Damn straight your coffee makes a difference

So you plan your coffee drinking, you take your reusable cup everywhere just in case, (and you obviously drink organic fairtrade locally roasted beans.) Now if by chance you do forget to bring that when the caffeine call goes out? Well, you decide to sit down and drink it, or simply do with out.

Which is all rather excellent. But what next? How can we go that step further in reducing the 1 billion coffee cups that Australia goes through each year?

Talking with a friend recently who held a chai market stall, and was offering a discount if you brought your own cup. Not one person did throughout the day. Which is pretty disappointing really. Speaking again with another friend, I was appalled to hear that in recent times she had been charged extra to get her take away coffee, in her own cup.

There’s obviously still a fair amount of misunderstanding and opportunity for education still to take place.

Which is where you, the humble consumer gets to step in. While your individual coffee habit is clean as whistle, there are still multiple opportunities to step and lead the community. The ABC’s War on Waste is still a talking point for many people, so it’s created the perfect vehicle for conversation, and if you didn’t happen to see it, or know of the program at all, well, all problems highlighted on the show are going to be relevant for some time, so jump on in.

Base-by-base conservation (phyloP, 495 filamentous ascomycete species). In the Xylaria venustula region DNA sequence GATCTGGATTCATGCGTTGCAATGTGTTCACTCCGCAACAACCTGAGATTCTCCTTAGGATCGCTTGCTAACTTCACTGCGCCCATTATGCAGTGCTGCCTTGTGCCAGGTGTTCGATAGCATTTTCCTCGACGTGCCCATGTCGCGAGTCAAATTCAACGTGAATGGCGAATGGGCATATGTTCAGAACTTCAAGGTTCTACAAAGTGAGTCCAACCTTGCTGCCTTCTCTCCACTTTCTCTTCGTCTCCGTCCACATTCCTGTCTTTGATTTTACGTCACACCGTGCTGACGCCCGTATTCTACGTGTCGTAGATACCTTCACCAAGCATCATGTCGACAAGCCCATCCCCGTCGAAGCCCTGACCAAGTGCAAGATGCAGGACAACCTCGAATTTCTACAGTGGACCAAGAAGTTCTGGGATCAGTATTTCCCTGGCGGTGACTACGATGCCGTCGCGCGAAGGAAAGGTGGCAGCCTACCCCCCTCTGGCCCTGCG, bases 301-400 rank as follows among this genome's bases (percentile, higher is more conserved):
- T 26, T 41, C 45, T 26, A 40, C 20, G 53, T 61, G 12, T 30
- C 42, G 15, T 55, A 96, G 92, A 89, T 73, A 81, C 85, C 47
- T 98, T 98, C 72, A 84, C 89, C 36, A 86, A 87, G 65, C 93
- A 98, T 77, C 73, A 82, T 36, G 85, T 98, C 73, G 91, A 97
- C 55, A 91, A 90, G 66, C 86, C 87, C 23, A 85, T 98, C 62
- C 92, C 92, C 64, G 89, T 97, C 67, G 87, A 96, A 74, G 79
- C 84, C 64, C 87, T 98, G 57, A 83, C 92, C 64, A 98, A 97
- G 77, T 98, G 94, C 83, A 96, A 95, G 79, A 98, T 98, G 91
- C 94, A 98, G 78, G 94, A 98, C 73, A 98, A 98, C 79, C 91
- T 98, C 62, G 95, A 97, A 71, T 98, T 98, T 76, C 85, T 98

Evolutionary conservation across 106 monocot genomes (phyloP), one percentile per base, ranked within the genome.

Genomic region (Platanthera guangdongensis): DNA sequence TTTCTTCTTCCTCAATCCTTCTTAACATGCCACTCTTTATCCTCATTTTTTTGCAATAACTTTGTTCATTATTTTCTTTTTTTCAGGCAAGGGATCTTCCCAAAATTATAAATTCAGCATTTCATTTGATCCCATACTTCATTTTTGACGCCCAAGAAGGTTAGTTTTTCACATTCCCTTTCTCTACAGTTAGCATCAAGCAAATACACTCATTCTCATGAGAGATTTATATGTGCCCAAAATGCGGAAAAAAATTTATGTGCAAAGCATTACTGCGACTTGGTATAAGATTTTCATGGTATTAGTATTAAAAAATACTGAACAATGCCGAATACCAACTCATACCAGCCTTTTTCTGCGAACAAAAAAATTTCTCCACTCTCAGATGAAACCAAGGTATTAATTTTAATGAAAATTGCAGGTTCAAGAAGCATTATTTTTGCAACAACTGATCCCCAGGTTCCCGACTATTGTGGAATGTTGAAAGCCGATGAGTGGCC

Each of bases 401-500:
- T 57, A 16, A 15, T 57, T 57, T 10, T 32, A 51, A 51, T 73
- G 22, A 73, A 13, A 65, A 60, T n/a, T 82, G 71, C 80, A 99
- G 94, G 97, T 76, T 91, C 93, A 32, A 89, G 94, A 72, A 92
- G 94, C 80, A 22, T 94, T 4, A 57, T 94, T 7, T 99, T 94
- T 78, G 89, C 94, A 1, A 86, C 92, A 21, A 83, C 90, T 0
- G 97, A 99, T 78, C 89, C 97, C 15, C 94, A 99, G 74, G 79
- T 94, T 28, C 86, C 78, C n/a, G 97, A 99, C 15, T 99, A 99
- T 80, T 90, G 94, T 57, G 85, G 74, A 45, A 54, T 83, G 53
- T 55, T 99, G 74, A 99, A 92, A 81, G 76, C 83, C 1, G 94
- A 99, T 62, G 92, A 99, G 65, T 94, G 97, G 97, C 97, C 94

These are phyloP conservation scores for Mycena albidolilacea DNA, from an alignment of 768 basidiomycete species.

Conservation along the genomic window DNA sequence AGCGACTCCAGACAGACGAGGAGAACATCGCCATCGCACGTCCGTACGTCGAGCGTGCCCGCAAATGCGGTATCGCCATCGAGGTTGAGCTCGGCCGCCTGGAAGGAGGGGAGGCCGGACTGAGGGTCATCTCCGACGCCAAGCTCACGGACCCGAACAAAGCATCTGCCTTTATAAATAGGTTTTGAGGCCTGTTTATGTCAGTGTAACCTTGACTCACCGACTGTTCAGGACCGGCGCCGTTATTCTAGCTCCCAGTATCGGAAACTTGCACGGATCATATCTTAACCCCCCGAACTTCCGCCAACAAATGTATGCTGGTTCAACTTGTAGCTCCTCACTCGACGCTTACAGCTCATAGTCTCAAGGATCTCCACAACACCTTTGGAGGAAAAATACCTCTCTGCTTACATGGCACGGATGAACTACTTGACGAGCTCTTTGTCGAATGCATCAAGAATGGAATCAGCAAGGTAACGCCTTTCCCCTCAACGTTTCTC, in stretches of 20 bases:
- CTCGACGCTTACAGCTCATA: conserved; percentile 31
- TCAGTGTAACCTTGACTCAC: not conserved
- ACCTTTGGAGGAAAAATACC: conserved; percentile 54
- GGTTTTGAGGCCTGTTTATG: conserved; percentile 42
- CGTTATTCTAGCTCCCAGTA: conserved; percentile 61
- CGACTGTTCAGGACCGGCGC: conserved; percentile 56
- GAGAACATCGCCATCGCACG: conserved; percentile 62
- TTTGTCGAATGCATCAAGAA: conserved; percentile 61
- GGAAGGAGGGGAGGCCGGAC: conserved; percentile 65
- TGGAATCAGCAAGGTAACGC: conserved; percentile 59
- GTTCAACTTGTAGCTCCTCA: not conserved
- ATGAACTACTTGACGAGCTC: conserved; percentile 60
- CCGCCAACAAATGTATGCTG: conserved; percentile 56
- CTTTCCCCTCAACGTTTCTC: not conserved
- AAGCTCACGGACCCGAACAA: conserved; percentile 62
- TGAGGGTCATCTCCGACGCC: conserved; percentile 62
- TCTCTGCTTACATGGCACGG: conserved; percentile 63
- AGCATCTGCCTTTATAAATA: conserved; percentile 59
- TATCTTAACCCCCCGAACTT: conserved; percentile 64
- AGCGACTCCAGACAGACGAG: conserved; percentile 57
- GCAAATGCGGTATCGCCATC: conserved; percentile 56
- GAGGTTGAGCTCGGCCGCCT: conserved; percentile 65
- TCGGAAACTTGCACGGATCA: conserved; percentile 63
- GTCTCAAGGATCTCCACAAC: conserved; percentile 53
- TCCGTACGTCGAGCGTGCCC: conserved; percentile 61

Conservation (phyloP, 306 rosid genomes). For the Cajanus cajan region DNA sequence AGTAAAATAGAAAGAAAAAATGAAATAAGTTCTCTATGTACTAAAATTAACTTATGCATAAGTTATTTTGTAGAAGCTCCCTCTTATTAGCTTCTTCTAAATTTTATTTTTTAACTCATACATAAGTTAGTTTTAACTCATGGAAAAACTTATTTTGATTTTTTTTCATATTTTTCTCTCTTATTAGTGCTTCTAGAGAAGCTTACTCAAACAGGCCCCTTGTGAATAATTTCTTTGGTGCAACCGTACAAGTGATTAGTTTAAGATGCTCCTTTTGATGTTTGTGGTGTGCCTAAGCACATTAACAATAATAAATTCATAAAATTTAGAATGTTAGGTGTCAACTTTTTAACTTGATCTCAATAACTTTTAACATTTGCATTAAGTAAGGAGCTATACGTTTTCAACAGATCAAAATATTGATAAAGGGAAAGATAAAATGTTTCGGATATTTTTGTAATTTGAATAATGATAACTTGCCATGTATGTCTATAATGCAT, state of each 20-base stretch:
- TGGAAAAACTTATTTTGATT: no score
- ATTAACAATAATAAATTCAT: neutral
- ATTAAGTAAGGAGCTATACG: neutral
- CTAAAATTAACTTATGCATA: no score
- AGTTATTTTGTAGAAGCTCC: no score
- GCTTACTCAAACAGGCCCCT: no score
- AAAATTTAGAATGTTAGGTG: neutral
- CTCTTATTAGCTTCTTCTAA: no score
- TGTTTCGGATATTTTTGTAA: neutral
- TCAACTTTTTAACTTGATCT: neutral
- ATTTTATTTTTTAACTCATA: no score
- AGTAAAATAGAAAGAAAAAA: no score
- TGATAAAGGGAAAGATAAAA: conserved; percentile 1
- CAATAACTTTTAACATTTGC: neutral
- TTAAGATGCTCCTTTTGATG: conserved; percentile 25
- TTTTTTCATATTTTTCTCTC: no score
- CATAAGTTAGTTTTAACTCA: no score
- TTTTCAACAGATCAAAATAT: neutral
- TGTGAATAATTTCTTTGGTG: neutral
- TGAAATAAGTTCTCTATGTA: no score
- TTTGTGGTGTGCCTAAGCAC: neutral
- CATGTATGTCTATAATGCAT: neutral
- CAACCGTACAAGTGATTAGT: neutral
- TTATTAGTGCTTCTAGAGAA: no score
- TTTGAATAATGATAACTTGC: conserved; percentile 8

But how?

Start by hitting up your local community.

Here in Australia we have a great website called Responsible Cafes. Simply type in your address and it will show all the cafes around you that give a discount on your take away coffee if you bring your own cup.

To me this illustrates a few things. One, you are spending your important dollar on a business that is making a conscious decision in making an effort (albeit a small one.) Two, there’s a dramatic reduction in needless landfill, and three, hey, you get a discount.

If you find there are cafes in your area that aren’t listed, why not start that wonderful conversation at your local.

Ask if it’s possible. Generally cafe owners will respond to customers demands, if enough people ask for bowls of green diana-berry smoothies. Well they are going to fill that demand.

Same goes for those takeaway coffee cups. The way you drink it makes a difference. What it comes in makes a difference, and those conversations that you start?

They make a huge difference.


Helpful Links 

Responsible Cafes

War on Waste

Fixing your coffee Habit





16 thoughts on “Damn straight your coffee makes a difference

  1. A great post, Brodie. I am involved in a campaign to ban plastic bags in our suburb of Beecroft, making Boomerang Bags for locals to borrow if they forget to bring their own shopping bags. We have had an amazing response from the community and the shopkeepers. And it all just started with one cloth bag sewn!